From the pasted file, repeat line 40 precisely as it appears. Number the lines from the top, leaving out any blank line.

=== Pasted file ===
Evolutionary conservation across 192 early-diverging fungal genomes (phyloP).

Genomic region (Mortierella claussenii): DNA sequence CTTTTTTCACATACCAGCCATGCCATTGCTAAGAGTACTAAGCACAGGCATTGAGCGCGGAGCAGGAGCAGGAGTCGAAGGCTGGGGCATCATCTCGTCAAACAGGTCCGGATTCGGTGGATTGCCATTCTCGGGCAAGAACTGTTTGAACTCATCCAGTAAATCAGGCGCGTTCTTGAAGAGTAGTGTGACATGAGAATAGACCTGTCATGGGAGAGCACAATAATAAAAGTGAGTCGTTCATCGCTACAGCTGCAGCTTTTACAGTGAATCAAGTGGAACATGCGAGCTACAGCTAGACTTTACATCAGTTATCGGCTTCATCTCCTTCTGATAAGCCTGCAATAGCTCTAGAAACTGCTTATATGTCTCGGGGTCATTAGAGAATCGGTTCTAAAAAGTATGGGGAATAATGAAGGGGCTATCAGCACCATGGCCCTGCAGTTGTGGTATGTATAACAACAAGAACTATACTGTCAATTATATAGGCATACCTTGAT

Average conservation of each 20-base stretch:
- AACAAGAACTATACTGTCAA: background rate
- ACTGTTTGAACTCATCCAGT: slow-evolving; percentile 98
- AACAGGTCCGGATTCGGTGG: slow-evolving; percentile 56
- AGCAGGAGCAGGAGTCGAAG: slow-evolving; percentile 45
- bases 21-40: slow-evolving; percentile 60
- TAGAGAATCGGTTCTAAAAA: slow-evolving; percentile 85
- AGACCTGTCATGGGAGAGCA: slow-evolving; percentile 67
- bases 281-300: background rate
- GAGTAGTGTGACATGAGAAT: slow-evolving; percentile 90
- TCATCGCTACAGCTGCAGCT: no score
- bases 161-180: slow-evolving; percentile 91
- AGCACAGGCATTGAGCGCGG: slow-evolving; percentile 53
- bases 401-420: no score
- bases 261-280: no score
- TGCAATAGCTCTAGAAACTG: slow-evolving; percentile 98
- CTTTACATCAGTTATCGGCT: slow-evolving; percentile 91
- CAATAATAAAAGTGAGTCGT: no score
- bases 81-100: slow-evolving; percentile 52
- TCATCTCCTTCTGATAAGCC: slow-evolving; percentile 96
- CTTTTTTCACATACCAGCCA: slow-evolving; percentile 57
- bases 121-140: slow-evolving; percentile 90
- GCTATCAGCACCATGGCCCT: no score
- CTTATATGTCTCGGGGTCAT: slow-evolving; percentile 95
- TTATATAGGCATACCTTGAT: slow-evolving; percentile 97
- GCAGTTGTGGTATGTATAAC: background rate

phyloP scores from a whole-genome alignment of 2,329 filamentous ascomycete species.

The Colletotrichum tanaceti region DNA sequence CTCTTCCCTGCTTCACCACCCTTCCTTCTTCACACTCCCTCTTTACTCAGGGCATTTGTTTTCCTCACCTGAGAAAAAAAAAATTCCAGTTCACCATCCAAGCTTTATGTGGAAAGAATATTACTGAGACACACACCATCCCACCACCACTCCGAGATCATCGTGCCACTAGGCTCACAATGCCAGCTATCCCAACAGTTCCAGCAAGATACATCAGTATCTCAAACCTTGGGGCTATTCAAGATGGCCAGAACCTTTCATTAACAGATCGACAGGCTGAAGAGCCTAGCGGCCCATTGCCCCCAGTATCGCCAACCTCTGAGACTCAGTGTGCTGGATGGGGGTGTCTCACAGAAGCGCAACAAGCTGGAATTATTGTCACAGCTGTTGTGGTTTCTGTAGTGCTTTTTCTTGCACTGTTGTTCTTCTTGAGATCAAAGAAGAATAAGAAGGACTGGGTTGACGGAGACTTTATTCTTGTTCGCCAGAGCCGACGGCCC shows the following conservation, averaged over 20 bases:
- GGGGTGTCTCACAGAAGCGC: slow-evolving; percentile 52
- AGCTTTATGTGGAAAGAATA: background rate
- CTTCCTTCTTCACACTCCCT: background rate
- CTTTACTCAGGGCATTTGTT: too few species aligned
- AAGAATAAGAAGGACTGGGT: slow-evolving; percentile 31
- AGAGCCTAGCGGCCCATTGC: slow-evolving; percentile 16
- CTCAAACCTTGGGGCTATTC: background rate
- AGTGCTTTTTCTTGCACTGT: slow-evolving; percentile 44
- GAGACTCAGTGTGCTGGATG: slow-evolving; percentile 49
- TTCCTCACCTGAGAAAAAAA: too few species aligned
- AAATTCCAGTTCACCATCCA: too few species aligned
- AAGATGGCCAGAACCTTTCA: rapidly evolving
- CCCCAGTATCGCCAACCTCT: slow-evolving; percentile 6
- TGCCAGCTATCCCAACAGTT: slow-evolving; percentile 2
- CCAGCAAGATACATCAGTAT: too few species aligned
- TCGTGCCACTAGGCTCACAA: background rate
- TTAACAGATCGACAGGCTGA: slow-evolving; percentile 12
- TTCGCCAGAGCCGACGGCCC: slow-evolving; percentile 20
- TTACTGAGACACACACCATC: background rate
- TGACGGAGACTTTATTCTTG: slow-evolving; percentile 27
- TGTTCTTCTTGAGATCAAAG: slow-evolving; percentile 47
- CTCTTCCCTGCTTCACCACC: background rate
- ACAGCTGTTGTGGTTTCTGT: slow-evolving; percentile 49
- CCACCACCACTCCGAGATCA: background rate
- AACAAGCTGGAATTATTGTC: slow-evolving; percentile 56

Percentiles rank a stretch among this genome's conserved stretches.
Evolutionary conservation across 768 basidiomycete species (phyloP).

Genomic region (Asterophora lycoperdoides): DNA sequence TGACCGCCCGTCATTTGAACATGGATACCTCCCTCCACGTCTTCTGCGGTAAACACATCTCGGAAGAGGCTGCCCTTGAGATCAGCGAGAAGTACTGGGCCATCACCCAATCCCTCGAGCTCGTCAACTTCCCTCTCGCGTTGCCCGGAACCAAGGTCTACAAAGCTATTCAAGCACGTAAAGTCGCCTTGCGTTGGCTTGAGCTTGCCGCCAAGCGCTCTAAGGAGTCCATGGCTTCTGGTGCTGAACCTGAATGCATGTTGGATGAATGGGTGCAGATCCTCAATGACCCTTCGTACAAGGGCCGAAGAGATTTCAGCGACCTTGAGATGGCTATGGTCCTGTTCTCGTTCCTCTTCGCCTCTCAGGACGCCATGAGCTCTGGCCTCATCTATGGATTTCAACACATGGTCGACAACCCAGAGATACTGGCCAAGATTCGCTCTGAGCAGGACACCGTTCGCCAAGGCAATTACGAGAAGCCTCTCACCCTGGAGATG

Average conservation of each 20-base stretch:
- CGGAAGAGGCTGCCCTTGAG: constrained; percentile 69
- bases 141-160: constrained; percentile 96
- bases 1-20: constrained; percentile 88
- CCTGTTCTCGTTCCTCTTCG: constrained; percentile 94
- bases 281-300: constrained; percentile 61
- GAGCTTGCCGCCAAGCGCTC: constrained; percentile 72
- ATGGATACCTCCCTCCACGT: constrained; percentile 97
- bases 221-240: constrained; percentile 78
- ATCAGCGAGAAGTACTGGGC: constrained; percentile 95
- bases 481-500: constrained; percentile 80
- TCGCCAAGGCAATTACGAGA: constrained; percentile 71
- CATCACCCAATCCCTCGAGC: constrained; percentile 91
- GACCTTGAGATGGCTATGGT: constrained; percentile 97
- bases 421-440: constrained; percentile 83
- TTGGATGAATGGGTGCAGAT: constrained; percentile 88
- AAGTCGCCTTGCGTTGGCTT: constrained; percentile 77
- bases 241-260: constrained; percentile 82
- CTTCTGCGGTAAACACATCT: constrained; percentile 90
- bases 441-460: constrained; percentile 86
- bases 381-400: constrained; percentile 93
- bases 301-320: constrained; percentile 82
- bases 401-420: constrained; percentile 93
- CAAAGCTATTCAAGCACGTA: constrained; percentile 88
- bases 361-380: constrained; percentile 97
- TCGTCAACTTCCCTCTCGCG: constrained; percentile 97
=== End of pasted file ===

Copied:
- TTCCTCACCTGAGAAAAAAA: too few species aligned